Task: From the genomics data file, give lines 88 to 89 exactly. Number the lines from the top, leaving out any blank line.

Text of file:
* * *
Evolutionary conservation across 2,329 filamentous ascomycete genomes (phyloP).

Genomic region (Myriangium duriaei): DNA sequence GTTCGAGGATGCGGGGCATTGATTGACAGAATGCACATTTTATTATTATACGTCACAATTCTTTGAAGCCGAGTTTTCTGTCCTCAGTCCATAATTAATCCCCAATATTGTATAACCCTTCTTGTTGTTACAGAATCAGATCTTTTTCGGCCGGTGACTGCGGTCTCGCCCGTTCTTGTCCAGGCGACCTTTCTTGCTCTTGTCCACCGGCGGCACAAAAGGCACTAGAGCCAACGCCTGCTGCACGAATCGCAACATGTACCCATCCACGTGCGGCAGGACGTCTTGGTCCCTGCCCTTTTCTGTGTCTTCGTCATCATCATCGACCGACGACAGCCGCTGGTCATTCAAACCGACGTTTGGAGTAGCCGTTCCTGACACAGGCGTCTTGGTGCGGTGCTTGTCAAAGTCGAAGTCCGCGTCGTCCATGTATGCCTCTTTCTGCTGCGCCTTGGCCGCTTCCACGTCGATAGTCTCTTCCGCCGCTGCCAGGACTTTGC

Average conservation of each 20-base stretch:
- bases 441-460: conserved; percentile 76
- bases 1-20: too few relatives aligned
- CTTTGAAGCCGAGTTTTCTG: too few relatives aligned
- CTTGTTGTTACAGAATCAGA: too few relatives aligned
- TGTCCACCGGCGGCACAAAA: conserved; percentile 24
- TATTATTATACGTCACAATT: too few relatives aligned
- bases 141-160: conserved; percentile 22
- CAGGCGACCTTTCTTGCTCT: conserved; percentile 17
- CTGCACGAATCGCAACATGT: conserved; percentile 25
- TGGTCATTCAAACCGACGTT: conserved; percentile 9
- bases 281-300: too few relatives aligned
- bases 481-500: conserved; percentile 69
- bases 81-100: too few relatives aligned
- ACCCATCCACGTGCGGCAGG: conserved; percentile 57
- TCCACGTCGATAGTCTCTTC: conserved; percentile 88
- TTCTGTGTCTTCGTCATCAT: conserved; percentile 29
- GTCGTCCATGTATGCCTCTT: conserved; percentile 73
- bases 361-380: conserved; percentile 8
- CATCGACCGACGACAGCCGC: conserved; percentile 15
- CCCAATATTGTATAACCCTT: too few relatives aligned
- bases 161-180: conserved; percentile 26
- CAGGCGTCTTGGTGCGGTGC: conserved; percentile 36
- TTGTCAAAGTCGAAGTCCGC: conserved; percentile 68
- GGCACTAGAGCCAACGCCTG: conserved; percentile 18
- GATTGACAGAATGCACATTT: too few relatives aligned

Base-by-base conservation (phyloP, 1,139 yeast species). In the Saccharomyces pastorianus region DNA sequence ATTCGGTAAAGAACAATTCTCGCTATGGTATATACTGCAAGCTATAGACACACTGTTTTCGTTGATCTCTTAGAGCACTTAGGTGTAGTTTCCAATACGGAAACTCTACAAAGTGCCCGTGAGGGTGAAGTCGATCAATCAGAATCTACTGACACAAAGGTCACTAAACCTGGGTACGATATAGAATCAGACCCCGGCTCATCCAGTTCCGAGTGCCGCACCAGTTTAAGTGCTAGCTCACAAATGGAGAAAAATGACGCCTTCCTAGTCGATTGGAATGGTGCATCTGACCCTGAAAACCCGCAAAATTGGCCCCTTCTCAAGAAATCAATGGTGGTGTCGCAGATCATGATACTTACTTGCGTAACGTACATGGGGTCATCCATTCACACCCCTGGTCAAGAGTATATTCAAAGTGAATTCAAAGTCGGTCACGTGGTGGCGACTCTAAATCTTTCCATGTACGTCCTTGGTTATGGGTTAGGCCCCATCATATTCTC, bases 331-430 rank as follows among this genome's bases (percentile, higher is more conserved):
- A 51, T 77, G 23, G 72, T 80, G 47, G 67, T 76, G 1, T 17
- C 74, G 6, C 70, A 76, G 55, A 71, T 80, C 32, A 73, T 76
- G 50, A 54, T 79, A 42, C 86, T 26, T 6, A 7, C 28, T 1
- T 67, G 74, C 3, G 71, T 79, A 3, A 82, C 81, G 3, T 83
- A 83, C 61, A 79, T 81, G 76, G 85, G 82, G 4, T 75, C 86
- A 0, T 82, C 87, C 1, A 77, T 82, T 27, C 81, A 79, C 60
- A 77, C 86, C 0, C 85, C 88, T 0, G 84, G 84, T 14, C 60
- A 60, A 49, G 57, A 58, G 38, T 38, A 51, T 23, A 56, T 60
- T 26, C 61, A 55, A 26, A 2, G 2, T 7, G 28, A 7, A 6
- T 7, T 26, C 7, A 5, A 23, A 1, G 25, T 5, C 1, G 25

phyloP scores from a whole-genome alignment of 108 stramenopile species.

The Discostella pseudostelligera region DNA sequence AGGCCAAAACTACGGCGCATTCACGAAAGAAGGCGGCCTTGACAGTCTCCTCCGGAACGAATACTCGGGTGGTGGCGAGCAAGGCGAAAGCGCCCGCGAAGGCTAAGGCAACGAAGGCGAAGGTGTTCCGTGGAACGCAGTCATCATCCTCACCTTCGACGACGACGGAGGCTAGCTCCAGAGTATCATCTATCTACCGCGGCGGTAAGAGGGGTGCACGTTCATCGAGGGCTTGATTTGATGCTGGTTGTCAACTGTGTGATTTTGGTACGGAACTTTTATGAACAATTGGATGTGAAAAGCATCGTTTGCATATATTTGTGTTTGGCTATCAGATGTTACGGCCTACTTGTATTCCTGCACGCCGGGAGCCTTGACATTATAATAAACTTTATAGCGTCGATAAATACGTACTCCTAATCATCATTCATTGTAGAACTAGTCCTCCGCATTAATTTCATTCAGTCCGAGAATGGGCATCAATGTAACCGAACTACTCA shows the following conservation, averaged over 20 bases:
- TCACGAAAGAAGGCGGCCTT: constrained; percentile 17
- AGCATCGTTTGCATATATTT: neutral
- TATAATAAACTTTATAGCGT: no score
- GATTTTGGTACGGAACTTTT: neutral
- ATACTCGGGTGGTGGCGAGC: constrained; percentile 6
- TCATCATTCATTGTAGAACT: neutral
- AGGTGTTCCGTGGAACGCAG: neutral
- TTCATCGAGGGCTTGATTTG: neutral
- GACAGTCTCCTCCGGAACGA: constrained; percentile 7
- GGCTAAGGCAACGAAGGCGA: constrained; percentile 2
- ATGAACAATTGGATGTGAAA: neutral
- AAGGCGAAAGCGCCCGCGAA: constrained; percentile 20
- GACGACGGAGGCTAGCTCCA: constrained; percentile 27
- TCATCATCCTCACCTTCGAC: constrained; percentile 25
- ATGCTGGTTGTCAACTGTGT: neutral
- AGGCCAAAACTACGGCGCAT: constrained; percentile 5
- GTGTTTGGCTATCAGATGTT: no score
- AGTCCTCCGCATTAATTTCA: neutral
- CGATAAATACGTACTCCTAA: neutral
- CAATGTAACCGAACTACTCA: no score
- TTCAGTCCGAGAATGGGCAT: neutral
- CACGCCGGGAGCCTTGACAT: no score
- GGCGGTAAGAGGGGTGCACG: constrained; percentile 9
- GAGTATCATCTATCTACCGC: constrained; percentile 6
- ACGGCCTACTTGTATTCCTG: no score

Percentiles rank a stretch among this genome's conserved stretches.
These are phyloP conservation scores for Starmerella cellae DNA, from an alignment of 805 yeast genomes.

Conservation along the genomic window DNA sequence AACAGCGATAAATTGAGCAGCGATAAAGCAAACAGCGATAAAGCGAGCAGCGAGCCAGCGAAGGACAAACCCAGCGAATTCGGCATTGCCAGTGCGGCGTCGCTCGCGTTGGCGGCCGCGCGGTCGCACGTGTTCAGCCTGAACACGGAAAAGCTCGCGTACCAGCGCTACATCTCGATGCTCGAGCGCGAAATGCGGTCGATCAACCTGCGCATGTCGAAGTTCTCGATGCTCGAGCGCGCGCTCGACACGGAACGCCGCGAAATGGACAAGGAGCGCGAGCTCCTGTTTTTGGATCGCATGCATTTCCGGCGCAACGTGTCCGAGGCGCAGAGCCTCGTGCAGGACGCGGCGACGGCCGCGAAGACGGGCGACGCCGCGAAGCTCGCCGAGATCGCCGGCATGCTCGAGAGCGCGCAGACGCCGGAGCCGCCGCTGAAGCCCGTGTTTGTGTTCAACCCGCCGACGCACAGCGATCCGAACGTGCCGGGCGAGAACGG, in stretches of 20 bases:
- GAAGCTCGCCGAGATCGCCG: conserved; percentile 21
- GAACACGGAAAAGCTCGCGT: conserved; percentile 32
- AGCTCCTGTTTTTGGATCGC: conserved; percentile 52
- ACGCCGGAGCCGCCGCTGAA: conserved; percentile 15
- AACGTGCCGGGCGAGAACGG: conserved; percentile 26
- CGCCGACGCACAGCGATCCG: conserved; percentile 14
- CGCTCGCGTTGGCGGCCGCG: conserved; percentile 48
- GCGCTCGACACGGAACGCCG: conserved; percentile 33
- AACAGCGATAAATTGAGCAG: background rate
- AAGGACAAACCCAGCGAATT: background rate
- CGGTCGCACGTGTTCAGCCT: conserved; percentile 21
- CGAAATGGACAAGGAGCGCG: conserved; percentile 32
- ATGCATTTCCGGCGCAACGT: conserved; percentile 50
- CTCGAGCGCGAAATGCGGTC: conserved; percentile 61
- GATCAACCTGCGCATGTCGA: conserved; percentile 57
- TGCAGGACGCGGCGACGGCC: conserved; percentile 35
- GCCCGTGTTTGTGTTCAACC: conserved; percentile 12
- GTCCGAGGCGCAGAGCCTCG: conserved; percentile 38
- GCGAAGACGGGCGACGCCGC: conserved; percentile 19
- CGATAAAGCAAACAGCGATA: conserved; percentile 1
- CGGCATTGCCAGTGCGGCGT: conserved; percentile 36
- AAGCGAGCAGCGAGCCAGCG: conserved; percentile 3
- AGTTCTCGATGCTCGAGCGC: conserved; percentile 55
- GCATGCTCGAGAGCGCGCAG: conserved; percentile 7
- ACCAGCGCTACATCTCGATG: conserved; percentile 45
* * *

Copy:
- GCGAAGACGGGCGACGCCGC: conserved; percentile 19
- CGATAAAGCAAACAGCGATA: conserved; percentile 1